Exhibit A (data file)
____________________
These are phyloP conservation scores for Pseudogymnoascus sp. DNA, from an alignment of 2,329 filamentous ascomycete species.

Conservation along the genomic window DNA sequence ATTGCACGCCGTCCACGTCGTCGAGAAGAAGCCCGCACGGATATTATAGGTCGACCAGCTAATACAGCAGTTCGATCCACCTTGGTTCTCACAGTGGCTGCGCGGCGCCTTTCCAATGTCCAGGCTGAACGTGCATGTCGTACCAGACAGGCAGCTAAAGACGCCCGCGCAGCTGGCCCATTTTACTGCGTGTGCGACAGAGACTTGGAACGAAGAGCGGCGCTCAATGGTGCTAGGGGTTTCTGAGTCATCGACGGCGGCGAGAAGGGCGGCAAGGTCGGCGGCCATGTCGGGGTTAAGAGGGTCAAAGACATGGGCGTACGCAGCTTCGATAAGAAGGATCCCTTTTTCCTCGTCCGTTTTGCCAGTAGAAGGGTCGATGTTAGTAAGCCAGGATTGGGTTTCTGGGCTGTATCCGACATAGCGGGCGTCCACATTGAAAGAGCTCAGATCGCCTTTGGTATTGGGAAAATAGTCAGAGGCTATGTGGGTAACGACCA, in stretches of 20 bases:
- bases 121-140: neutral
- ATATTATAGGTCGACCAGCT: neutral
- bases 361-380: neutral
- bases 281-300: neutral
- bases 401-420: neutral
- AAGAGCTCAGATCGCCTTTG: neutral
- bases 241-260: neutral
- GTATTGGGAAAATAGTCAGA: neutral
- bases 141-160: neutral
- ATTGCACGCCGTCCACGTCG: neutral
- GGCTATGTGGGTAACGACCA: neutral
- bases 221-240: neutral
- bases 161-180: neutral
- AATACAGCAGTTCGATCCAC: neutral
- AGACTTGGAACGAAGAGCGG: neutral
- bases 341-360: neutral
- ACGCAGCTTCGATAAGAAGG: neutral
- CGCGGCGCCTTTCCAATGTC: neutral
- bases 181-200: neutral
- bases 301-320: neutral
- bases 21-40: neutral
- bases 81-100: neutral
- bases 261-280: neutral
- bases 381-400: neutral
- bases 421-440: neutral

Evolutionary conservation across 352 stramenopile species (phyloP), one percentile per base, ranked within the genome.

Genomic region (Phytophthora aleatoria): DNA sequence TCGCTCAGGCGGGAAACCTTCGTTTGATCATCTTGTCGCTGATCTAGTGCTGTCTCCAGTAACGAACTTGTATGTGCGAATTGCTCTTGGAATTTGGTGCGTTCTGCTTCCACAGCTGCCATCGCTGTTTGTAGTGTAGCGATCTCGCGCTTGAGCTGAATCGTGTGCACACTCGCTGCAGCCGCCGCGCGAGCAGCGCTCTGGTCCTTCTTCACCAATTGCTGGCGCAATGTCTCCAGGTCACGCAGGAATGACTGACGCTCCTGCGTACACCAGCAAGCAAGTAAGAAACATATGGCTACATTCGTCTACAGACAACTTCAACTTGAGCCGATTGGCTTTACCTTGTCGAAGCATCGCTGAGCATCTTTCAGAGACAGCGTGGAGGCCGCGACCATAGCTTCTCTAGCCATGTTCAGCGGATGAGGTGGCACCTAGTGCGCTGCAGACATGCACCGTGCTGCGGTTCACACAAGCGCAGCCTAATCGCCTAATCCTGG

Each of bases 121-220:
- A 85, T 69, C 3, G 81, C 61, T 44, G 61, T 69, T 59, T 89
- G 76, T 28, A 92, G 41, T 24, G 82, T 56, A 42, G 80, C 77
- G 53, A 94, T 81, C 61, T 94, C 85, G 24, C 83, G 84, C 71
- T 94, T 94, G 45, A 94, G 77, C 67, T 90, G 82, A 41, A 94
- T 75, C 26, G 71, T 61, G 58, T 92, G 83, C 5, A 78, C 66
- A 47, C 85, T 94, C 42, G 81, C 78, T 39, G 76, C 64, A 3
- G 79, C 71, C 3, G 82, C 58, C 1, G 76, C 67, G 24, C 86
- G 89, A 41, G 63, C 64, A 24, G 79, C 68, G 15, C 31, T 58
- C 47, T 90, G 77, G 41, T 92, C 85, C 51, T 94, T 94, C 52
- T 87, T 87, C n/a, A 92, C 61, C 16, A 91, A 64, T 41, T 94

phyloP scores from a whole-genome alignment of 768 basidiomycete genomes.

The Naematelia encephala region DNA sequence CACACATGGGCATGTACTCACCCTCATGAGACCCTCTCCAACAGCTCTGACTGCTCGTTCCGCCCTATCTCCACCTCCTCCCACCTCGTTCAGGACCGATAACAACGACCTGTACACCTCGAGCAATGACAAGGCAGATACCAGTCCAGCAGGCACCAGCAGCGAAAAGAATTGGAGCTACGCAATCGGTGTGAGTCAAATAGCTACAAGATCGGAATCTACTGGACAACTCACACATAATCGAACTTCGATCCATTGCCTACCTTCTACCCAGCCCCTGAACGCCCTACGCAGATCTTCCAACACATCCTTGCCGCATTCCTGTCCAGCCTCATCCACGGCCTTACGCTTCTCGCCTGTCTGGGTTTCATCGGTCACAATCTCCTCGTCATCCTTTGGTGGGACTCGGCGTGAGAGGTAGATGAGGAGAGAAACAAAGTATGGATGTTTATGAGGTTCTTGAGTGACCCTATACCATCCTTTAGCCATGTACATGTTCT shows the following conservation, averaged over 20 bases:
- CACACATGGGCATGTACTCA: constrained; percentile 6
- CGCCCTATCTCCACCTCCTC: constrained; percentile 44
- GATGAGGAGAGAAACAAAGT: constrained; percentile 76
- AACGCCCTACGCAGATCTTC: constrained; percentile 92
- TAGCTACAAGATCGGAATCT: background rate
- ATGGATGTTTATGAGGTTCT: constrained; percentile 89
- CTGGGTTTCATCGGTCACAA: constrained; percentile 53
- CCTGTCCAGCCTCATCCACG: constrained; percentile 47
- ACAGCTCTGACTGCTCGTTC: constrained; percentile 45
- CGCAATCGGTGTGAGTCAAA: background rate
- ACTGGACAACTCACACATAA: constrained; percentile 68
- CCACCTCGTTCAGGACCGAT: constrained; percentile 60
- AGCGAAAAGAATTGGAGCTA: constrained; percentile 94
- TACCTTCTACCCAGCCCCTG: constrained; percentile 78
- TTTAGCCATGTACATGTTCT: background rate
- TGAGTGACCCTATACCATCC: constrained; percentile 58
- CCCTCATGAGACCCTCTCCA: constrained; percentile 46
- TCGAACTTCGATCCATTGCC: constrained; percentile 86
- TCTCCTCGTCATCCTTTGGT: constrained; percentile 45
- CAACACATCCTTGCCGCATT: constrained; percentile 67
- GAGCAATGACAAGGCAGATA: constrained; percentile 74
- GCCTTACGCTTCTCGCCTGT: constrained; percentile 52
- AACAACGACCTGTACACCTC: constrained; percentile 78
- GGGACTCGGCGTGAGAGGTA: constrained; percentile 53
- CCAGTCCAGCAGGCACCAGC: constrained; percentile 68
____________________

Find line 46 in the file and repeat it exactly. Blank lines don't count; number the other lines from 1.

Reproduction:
- AACGCCCTACGCAGATCTTC: constrained; percentile 92